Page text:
An "ambient service" is one that is pervasively available without
significant semantic difference switching from one implementation to
another. When a service is pervasively available, one may avoid
various network-bandwidth and latency costs by using a 'local'
implementation of a given service rather than a remote implementation
thereof. Beyond optimization, ambient services may also greatly
improve system robustness in the face of disruption.
Some examples of ambient services include:
* obtaining the approximate current time
* subscribing to a clock to receive a 'tick' signal every 100
* domain-name-service cache (caches in general, really)
* random-number services when pseudo-random determinism isn't required
* subscription-objects supporting an Akamai network feed
* switching to a local compiler/interpreter for a simple evaluation
language rather than calling a global version thereof
From above, one might generalize that there are two aspects of ambient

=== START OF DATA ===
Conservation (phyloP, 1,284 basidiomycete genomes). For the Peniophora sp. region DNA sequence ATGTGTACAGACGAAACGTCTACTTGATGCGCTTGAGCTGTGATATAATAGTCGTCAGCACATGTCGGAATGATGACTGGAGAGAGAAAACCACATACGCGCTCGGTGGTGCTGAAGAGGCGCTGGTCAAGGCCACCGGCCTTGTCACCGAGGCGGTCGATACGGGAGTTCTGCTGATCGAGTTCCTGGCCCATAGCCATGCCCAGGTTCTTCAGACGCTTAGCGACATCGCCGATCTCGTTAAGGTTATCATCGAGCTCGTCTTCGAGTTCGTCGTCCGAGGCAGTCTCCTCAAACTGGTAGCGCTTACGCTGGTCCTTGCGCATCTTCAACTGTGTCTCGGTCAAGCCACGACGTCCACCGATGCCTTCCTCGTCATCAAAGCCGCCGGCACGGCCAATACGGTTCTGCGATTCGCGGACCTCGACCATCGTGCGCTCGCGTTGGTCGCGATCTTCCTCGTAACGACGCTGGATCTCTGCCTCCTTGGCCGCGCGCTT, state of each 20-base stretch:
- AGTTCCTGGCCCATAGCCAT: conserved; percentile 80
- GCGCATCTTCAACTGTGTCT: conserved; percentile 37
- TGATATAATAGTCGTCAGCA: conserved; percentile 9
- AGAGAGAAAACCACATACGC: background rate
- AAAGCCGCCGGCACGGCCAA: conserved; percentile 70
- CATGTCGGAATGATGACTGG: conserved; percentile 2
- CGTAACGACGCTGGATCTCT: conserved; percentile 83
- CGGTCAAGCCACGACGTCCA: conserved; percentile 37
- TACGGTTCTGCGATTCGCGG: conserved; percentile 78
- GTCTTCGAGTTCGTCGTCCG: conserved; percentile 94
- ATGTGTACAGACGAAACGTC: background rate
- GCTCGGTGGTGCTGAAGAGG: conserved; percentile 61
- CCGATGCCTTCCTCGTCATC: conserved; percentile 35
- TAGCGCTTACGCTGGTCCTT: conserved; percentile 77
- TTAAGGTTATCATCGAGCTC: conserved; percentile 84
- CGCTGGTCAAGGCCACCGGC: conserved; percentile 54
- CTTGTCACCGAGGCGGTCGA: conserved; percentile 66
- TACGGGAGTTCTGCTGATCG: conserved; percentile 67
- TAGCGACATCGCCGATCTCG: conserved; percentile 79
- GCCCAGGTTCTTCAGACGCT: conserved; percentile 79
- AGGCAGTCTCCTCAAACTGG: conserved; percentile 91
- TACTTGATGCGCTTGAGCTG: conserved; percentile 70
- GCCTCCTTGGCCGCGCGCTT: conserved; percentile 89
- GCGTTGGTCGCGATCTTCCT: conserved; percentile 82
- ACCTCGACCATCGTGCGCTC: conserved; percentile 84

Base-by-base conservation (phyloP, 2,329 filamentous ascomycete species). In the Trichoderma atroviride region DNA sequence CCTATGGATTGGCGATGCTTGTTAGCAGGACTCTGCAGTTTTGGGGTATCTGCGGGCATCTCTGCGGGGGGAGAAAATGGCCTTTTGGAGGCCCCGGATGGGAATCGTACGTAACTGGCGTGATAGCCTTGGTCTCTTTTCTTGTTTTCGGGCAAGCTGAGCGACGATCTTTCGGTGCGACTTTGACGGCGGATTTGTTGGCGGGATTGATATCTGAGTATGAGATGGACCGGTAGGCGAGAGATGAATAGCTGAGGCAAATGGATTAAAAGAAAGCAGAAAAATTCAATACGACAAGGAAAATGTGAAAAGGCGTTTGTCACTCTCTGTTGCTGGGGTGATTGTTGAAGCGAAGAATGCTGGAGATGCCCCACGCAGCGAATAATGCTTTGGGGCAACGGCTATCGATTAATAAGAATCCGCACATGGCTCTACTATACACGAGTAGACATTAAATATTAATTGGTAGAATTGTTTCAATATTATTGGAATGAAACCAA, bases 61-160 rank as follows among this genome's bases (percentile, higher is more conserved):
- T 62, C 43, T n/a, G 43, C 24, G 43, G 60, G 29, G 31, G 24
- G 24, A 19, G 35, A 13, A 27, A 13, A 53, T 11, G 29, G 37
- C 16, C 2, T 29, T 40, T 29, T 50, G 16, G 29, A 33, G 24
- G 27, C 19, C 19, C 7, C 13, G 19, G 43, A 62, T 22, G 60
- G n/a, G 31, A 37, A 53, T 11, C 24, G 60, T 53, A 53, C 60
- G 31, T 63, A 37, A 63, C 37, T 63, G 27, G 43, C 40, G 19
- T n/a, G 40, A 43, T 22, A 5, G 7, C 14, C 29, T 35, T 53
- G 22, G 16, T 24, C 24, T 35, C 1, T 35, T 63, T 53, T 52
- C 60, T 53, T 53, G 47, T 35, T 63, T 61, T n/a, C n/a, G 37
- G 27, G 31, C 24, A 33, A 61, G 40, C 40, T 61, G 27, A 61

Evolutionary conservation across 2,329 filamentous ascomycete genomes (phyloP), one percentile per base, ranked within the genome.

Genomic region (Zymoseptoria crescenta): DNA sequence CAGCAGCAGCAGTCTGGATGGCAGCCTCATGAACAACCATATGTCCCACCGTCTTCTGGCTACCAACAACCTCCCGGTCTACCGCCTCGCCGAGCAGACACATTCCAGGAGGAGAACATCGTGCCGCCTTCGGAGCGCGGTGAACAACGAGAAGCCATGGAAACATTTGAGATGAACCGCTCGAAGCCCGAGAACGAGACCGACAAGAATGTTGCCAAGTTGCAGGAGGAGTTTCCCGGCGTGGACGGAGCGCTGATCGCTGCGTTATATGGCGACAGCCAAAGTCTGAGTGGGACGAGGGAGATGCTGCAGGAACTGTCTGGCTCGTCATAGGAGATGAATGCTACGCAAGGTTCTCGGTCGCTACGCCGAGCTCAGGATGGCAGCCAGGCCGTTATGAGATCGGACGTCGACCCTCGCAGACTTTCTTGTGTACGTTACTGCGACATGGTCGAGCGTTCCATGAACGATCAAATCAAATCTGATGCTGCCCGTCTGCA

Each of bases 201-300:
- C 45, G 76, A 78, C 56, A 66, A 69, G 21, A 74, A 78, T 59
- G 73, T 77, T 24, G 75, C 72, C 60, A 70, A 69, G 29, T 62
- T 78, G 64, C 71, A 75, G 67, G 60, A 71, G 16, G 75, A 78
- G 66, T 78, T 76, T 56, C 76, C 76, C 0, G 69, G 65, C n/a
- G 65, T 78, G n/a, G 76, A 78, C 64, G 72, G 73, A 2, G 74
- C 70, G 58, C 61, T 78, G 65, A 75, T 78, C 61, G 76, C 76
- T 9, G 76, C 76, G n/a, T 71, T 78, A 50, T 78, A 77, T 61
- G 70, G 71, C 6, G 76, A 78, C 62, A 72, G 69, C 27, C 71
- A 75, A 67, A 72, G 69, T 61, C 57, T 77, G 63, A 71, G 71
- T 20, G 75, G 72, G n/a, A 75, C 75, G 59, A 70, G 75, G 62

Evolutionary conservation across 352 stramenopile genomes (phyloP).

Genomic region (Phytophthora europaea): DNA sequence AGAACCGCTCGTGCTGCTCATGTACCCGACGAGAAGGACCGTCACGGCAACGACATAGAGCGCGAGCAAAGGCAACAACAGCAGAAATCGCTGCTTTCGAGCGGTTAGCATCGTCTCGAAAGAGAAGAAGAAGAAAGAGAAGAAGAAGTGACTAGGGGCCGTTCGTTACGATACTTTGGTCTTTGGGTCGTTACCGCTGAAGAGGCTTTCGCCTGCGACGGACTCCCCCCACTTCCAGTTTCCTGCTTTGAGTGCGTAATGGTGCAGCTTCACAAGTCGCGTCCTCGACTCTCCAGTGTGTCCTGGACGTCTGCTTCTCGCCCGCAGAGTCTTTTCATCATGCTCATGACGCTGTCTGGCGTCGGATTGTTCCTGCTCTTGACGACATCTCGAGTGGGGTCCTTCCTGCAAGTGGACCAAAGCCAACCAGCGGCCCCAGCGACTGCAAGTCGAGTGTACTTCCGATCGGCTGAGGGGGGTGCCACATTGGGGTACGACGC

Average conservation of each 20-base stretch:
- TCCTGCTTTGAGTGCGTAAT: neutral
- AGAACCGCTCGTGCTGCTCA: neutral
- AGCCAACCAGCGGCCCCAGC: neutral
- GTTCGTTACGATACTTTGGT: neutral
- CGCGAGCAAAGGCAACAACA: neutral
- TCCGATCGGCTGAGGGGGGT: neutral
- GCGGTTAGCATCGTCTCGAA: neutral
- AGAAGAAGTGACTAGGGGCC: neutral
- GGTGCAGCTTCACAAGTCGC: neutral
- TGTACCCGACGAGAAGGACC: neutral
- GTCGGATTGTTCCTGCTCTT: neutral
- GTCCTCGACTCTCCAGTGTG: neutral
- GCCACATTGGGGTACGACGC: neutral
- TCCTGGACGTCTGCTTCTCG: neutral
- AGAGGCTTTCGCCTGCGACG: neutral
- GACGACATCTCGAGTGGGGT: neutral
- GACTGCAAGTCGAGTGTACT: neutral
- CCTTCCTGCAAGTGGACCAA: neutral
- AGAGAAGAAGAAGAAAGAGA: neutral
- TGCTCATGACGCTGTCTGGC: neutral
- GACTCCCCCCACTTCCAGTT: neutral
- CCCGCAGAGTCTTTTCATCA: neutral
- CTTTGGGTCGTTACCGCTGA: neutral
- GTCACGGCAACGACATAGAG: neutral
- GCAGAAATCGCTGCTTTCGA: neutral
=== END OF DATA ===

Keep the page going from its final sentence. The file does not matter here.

services: one either queries such a service (as for random numbers,
current time, caches, etc.), or is subscribed to it (as for the clock-
Those which might be queried could reasonably be represented as
procedures, but there are some considerable advantages in turning such
things as 'obtain the current time' and 'random-number services' into
true capabilities. Two such advantages are:
* (1) the ability to achieve confinement and control when performing
unit-tests and integration-tests of a subsystem (i.e. you can speed up
or slow down the clock, or provide precise overrides to random-number
services), and for security in general. Object-capability model allows
confinement of an object graph by construction, but direct procedural
access to time or random numbers (and other 'globals' of any sort)
damages such confinement.
* (2) a reduction in implementation-complexity of the language, since
you no longer need to provide 'primitive' procedures for accessing
random numbers or to support HTTP caching. Instead, the support for
ambients becomes abstract and extensible.
Due to these two advantages in addition to the considerable
optimization and robustness advantages of ambients in general, I spent
a good bit of yesterday thinking about how to handle ambient services
in a language supporting automatic distribution and mobile objects
(actors, really) without violating object-capability model security.
CONTEXT: the distributed objects of the language run atop a variety of
non-homogeneous processors and machines, which I'll call "platforms".
Each platform hosts a number of objects. Constructed object